The Lower Colorado River Authority on Wednesday continued to stand by its wholesale power agreements with customers and said it would aggressively defend them in court.
“A contract is a contract, and that means something in Texas,” LCRA General Manager Becky Motal said. “We are ready to honor the contracts, and we are hopeful all our customers will do the same.”
On Wednesday, LCRA received a notice of breach from the Guadalupe Valley Electric Cooperative, which alleges LCRA broke its contract with GVEC by offering a lower price to some other long-term customers. In the letter, GVEC said it would give notice of termination of the contract and assert other possible claims against LCRA in 30 days if the so-called breach is not cured. LCRA will respond to the notice and reaffirm its position that no breach has occurred. GVEC has no right to unilaterally terminate the contract.
LCRA charges the same rate to all its customers and will defend the contract in court, if necessary.
“This is not unexpected, but it was still disappointing,” Motal said of the notice from GVEC. “LCRA has been proud to serve GVEC and our other customers for many years. We’re a local provider with a stake in our communities. With LCRA, residents and businesses have known they would have a steady supply of affordable power.
“LCRA’s generation portfolio is diverse and balanced to protect customers from market fluctuations,” Motal said. “Without LCRA, these customers will be on the volatile open market. In effect, they are gambling with their customers’ money.”
Motal said the customers who want to end their contracts early not only face uncertain rates on the open power market, but also are adding to that with the legal costs associated with this action. Those customers also run the risk of having to pay LCRA for costs under the current LCRA contracts and other costs incurred on their behalf due to their default under the contracts.
The notice from GVEC follows similar notices from seven other LCRA wholesale power customers in June. Those customers are the cities of Boerne, Seguin and Georgetown, the Kerrville Public Utility Board, Central Texas Electric Cooperative, Fayette Electric Cooperative, and San Bernard Electric Cooperative.
LCRA has asked a judge to rule that the contracts should be honored. Those disputes are now pending in state district courts. The cases could take months, if not years, to resolve.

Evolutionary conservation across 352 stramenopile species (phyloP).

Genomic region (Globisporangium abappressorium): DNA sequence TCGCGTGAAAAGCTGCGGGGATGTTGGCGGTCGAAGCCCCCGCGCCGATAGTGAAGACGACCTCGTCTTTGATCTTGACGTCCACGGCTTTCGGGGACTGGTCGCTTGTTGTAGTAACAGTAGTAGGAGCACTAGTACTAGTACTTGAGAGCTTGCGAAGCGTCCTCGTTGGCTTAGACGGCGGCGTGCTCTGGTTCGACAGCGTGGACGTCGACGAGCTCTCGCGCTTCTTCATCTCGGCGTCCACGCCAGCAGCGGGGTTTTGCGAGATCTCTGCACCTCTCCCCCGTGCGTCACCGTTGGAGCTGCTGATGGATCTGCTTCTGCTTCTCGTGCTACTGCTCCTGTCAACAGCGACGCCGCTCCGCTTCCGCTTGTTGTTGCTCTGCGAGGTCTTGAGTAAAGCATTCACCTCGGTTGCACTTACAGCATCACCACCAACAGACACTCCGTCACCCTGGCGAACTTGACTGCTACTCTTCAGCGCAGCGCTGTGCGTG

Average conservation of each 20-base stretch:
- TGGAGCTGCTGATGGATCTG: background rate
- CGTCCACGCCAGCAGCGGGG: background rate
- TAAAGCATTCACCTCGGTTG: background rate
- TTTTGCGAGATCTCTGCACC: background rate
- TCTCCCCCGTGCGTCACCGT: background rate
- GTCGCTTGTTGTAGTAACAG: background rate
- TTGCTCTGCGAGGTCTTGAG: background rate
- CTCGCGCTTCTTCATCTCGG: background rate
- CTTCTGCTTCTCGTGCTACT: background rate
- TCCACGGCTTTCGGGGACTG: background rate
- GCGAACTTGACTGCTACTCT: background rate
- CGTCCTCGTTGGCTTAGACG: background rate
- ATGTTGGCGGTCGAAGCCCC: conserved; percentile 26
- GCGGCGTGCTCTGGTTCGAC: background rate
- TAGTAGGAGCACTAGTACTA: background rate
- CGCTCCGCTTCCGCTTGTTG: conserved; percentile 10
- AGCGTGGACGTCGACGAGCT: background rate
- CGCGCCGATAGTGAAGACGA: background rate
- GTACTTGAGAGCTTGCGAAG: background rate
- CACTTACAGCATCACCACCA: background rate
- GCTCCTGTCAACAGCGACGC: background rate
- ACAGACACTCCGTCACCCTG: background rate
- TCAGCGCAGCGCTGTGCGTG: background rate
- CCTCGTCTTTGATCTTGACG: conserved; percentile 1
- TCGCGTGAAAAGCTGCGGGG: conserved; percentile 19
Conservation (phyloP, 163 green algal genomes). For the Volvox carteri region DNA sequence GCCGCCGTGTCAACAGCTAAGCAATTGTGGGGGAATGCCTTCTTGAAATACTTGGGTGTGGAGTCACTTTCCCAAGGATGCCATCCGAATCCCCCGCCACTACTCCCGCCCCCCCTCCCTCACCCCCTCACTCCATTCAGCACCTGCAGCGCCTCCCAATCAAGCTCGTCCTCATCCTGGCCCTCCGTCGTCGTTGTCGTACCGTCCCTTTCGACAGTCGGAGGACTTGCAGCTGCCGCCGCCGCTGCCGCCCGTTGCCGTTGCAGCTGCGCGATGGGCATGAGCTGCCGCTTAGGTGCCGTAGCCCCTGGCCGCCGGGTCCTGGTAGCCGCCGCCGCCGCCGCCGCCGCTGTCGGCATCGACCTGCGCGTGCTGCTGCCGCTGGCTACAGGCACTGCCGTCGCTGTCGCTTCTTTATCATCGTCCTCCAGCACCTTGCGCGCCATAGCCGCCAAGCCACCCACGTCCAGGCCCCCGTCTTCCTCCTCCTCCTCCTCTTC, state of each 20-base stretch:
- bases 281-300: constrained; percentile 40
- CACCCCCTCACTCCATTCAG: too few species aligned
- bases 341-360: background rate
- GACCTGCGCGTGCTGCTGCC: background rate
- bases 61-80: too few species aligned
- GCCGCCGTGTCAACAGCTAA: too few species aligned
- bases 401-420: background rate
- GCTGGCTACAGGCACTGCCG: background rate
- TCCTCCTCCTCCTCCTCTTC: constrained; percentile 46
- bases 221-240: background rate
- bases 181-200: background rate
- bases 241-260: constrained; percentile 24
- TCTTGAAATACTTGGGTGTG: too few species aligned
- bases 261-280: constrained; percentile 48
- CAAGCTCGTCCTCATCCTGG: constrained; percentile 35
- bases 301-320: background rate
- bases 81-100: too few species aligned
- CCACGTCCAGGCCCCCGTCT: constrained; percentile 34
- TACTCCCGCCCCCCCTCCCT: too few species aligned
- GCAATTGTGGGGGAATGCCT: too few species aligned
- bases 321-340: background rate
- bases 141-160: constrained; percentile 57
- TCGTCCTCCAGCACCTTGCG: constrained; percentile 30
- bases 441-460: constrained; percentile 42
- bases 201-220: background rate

Last year, 33 utilities extended their long-term power contracts with LCRA until 2041. However, 10 wholesale power customers – including the eight who contend breach of contract – did not take the opportunity to renew their contracts with LCRA beyond June 2016. In the renewed contracts, the long-term customers were granted the option to purchase a portion of their load from other power providers. LCRA offered all of its customers the option to reduce their load requirements over time as part of the negotiations to extend those contracts until 2041. The customers who are making this claim did not take that opportunity.
“This breach claim has come up before, but it is not a claim that has merit,” Motal said. “The customers who chose to terminate their contracts in 2016 had the same opportunity as the 33 utilities that chose to stay with LCRA. They seem to want the benefits of a contract they rejected. Now they want to walk away from their earlier commitment.”
LCRA offers competitively priced power and stands ready to become even more competitive in the wholesale power marketplace. The 2012-2013 LCRA Business Plan has a $40 million reduction in costs and a freeze in wholesale power rates until 2017. All customers – including those who sent the notice of breach of contract – will benefit from that freeze in nonfuel rates.